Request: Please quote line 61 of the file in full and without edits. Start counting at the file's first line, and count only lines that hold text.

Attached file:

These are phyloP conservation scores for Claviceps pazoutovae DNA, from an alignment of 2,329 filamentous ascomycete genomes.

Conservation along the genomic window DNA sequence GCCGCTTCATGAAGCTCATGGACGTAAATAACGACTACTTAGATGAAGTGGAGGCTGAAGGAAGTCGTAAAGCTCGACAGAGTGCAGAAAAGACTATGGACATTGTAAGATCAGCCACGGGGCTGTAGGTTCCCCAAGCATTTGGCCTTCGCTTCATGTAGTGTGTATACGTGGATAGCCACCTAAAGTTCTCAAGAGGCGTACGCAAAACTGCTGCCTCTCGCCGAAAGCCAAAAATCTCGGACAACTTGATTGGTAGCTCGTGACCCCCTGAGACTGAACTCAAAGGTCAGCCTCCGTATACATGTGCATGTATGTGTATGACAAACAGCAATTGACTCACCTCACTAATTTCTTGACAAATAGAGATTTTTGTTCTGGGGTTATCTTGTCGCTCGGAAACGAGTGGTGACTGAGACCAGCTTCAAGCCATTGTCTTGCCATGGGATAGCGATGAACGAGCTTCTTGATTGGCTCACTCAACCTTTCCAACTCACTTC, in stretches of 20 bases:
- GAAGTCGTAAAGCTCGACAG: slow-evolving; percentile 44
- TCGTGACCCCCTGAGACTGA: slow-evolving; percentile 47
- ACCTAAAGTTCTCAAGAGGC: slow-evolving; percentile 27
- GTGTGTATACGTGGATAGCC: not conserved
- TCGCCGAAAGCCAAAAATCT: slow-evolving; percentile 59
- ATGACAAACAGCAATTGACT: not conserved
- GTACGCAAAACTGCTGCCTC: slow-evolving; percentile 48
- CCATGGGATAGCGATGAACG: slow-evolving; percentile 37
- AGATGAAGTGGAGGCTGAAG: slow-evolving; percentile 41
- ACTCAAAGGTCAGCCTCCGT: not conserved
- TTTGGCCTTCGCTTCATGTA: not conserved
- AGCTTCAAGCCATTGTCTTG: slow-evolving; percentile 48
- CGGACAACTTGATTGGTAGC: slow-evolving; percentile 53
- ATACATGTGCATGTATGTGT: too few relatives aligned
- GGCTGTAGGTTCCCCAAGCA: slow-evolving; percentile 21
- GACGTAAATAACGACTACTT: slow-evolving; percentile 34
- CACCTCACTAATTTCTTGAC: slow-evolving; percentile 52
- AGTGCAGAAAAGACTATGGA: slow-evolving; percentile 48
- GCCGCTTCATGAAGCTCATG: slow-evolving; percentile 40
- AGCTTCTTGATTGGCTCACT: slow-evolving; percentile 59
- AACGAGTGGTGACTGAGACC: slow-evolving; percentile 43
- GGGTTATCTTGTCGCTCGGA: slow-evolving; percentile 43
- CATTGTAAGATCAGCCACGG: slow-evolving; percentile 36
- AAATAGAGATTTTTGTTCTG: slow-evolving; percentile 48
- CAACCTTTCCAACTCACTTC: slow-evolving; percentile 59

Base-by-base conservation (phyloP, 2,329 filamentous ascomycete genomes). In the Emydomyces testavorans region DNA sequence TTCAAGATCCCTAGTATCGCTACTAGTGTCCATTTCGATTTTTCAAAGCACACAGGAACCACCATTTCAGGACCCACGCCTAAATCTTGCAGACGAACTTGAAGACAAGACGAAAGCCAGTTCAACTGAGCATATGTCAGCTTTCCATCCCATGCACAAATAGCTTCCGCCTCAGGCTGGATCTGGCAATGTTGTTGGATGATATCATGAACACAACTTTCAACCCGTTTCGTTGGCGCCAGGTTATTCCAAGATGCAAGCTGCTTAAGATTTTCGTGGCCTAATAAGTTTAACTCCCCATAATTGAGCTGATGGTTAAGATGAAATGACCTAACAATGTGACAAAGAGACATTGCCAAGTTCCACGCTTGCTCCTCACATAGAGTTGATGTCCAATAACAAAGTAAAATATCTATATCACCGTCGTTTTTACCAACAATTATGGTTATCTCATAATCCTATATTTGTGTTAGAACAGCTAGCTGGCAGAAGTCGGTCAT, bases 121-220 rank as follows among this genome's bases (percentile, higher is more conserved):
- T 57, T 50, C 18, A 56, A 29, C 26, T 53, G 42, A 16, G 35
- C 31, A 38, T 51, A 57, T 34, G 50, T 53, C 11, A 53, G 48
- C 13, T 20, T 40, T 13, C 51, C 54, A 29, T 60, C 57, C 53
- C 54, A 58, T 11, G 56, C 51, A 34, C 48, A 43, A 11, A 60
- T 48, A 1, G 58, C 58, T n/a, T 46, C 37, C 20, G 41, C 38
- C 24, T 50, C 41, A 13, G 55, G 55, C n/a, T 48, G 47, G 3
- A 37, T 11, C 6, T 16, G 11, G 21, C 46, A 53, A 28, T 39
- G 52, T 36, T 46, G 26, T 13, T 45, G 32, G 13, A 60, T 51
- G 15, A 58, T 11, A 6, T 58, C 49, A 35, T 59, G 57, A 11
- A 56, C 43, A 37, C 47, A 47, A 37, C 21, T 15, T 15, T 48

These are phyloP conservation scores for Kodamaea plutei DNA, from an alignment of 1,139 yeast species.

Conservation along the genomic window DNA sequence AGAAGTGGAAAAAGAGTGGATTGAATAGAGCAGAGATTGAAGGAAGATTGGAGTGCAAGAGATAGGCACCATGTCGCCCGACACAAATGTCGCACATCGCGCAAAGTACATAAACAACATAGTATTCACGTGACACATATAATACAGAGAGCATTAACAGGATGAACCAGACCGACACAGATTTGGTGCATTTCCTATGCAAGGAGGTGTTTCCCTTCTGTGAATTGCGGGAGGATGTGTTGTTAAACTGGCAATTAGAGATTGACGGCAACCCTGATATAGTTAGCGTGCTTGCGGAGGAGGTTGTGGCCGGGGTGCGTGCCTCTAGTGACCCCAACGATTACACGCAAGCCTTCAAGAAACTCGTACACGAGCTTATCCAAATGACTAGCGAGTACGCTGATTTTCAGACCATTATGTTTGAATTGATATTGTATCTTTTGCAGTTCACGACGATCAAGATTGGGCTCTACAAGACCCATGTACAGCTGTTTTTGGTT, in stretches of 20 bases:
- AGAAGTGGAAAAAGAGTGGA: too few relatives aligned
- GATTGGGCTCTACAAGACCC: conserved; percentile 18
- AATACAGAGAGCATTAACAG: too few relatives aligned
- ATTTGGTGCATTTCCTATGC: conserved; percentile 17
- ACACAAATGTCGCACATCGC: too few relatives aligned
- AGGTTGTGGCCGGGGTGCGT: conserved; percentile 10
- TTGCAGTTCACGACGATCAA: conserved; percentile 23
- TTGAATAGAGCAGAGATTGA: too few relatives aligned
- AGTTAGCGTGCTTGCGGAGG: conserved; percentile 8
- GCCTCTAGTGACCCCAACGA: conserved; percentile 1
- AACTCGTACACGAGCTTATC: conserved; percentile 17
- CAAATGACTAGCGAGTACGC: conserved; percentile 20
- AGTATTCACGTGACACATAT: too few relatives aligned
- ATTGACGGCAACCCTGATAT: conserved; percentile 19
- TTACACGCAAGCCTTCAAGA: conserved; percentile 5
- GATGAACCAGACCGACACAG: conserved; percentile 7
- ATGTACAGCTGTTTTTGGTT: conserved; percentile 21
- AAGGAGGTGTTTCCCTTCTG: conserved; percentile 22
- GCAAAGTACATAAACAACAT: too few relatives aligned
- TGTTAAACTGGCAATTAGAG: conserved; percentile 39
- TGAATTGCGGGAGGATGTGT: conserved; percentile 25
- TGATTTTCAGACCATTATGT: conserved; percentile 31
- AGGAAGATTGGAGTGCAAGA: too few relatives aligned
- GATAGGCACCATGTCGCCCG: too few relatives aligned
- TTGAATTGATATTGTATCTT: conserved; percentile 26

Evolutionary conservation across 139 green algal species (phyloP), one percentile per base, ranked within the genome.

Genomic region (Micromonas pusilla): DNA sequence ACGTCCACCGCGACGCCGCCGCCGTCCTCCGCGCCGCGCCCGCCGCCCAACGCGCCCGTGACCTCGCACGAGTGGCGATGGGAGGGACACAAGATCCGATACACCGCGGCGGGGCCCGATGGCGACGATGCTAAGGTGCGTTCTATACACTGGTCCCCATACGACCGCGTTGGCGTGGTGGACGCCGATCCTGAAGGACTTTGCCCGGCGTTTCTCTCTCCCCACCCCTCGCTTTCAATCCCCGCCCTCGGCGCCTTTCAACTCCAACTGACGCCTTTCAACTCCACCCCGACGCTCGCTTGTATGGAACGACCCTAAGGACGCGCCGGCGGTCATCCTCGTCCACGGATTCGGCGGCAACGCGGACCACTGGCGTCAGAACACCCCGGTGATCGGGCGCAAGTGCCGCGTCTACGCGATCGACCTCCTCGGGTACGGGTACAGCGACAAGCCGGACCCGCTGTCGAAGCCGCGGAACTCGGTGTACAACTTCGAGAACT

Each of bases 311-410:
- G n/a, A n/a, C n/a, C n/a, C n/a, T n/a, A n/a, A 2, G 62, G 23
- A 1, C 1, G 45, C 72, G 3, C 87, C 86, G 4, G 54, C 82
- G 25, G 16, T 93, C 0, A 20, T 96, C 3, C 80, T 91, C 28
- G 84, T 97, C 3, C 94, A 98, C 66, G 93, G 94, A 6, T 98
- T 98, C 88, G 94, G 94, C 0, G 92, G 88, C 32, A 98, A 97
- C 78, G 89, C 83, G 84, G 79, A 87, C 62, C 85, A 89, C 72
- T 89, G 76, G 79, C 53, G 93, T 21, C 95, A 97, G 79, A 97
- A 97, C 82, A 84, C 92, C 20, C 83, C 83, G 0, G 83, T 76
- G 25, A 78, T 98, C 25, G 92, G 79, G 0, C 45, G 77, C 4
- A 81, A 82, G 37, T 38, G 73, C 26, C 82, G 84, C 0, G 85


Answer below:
- TGAATTGCGGGAGGATGTGT: conserved; percentile 25